Everything you need to know about backpacks
You just have to spend an afternoon looking at the children going home after school, their backs bent under the weight of their back bags, to achieve the potential danger they cause.
Research (Spine, 1998) shows that almost 60 % of young people live at least one episode of back pain before the end of their adolescence. No need to be an expert to understand that there is a more than probable link between these back pain and backpacks, often too busy and/or inadequate.
Why could a backpack cause back pain?
The simple logic tells us that a weight distributed unequally or incorrectly, day after day, on a growing spine can bring back problems. The American agency Consumer Product Safety Commission said in 2001 that it was more than 7,000 emergency visits among the 5 to 18 year olds which were due to injuries caused by backpacks, according to the same agency, the number of These injuries have grown 330 % since 1996.
Dr. Marvin Arnsdorff by Backpack Safety America/International is now talking about an epidemic. Wearing a too heavy backpack brings an unnecessary load to the spine, which protects the fragile nervous tissue from the spinal cord.
This repeated charge every day can over time lead to an accumulation of tension in the spine, which predisposes a whole variety of problems, from simple back pain to headache and even osteoarthritis premature.
For example, a study found that wearing a back bag altered the mobility of the vertebrae, leading to a reduction in movement, which is one of the risk factors for pain (Surg Radiol Anat 1999) .
Another study demonstrated by the magnetic resonance that wearing the backpack altered the fluid content of the vertebral discs, a risk factor for hernia disc and osteoarthritis (spine 1999).
Another problem that we often forget also associated with the backpack is the risk of falling which increases quickly with the weight of the bag. Thus, students whose backpack weighs 25 % of their body weight show balance problems during normal activities such as stairs or open doors, which increases the risk of falls.
In contrast, students whose backpack weighs 15 % of their body weight have a moderately preserved balance, while those whose backpack weighs 5 % of their body weight have a normal balance (American Academy of Physical Medicine & Rehabilitation, 2000).
Difficult to believe that the back bag can be so damaging? 12 lbs on average as weight of the back bag x 10 levers of the bag per day 120 lbs per day x 180 days of school per year 21,600 pounds raised by school year.
It's almost 11 tonnes, or the weight of 6 cars! The previous calculations were made with conservative figures. Indeed, an Italian study determined the average weight of the back bags of students of 6th year primary: 20.5 lbs!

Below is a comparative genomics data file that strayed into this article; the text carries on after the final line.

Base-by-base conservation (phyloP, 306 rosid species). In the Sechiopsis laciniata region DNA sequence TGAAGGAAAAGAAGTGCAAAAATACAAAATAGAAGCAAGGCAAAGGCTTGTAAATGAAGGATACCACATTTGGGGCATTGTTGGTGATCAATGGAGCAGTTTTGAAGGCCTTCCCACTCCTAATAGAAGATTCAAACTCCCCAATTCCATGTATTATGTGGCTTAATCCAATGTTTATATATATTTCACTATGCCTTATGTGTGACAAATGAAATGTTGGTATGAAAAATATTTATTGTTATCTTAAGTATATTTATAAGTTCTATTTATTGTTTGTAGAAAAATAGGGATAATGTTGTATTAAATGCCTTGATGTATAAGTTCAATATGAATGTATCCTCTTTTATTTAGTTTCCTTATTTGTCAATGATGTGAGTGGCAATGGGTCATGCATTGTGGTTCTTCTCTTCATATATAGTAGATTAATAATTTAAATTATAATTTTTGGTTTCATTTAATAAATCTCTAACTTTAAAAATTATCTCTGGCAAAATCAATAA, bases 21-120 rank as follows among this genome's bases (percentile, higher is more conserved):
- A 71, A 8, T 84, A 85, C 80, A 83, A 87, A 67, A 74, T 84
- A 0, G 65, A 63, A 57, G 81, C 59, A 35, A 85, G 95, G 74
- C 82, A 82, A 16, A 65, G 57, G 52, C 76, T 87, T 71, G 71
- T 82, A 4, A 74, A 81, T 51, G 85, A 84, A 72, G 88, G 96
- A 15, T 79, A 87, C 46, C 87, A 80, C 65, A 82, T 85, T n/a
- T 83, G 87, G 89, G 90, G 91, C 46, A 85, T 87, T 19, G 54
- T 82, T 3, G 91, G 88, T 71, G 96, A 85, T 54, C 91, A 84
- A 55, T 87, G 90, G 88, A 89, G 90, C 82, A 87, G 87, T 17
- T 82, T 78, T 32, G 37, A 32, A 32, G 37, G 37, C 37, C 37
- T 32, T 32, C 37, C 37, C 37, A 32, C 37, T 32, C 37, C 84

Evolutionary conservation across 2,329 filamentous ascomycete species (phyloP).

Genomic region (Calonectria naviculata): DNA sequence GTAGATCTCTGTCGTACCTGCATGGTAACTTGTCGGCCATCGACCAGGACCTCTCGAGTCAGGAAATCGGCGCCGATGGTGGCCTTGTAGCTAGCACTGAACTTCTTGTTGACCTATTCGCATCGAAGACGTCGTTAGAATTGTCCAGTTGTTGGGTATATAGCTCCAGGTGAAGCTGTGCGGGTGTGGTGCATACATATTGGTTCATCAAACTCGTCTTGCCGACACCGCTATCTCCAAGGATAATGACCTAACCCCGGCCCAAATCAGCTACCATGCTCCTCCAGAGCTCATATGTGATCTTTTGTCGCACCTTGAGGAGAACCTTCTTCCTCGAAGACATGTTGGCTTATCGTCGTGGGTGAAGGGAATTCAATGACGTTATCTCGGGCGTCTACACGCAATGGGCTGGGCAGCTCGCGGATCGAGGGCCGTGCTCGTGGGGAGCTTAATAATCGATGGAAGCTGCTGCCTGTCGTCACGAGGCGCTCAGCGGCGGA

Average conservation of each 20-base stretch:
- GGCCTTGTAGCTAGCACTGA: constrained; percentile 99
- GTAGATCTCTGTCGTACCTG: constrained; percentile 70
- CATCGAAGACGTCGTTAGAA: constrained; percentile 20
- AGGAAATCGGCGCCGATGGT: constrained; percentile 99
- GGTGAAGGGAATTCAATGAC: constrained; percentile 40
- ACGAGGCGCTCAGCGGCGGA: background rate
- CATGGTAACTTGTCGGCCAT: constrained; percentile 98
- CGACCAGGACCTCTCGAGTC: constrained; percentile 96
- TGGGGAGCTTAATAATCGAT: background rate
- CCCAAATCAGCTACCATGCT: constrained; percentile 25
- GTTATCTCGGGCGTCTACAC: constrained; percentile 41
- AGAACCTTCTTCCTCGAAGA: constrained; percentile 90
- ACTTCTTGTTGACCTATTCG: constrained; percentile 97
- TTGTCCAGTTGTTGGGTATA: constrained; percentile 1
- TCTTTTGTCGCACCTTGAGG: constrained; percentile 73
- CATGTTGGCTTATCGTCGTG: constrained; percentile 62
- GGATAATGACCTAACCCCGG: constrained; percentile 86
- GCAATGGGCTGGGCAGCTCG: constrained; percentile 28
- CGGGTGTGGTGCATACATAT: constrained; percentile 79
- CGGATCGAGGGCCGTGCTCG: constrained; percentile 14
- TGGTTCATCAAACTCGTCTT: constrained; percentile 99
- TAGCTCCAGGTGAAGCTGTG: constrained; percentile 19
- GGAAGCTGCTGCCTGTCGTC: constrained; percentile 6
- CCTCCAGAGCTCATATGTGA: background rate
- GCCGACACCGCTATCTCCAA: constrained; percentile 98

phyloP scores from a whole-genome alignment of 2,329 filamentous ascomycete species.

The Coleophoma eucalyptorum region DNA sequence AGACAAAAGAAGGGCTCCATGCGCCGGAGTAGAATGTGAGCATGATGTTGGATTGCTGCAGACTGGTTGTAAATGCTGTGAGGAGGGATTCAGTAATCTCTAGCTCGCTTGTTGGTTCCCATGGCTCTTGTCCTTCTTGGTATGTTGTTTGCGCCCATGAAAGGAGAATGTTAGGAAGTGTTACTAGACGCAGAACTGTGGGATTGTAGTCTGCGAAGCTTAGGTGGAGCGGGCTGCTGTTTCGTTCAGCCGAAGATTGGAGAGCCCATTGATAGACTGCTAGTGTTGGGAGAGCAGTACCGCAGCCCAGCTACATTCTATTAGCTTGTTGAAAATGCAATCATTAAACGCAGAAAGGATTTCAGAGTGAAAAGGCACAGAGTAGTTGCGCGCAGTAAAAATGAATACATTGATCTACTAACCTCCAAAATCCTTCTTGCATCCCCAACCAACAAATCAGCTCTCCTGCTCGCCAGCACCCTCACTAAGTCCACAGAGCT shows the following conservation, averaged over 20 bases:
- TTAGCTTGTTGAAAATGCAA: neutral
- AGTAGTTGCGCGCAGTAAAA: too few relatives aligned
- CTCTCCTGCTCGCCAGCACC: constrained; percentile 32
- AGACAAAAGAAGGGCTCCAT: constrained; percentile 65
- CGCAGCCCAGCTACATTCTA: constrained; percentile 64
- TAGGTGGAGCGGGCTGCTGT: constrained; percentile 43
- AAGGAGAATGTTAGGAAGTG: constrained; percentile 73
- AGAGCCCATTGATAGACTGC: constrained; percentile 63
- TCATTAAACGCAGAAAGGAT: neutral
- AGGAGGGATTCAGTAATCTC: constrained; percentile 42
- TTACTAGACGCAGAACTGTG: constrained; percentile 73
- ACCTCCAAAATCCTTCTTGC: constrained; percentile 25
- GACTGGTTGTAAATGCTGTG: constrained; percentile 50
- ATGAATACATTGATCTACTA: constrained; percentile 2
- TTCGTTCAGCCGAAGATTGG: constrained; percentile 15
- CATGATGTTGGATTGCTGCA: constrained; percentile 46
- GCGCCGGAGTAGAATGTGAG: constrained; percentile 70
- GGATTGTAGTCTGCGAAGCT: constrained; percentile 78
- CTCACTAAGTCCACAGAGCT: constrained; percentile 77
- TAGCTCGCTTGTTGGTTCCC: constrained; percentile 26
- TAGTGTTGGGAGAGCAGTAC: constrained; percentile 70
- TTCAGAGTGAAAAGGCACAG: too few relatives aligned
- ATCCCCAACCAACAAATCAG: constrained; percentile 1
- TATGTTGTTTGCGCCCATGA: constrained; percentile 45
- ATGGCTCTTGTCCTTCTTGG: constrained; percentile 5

You are convinced of the potential danger of the back bag, and now.
What can you do to preserve the health of your children?
I recommend the following directives:
In your shopping for the backpack ideal :
1. Look for A bag with wide and padded belts on the shoulders. Thin belts penetrate painfully into the shoulders and can harm the blood circulation, causing numbness or tingling in the arm, and even possibly with the time of weaknesses by hand. The padding for its part can absorb part of the load.
2. Find a bag with “S” belts, which are ergonomically designed for children's body.
3. Do not forget to check the weight of the back bag when it is empty. A leather bag will be heavier than a canvas bag.
4. Look for a bag with a strap at the waist or the chest. This contributes to maintaining the weight near the body to help maintain balance.
5. Look for a bag with a built -in support.
6. Look for a bag with a lumbar cushion.
7. Avoid bags with one shoulder belt.
Tips for optimal use of the back bag:
1. At all times, bring the two belts to the shoulders. Wearing the bag on a single shoulder leads to leaning on one side to compensate for the unequal load, bending the spine.
Over time, this can cause pain in the upper or lower back, tension in the shoulders and necks, and contribute to worsening scoliosis in formation. Young teenagers are more at risk for scoliosis.
2. Make sure that the back bag is not too heavy. If your child is bent forward under the weight of the load, the bag is too heavy. It is difficult to determine the ideal weight, because each child is different in terms of their morphology and physical strength.
A guide to follow is to limit the bag to 10 % of their weight for children of 4th year and less, and to 15 % for children of 5th year and more.
3. Distribute the load also through the back. The well the load is well distributed, the less load on the body. Put the heaviest books glued to the back, and lighter objects outside.
4. Adjust the belts of the shoulders so that the bag is well glued to the upper back. The further the bag is far from the back, the more it pulls down and brings tension between the shoulder blades.
5. Use size or chest belts. Keep the load near the COPS. Keep the bag near the hips transfers part of the load to the leg muscles, which are very strong.
6. The lower part of the bag should be in the lower back curve while its upper part arrives at the level of the bump at the bottom of the neck.
7. It is better to make more frequent stops to your locker than carry all your books in your bag!
Copyright 2006 © Dr Yohann Stoycheff D.C.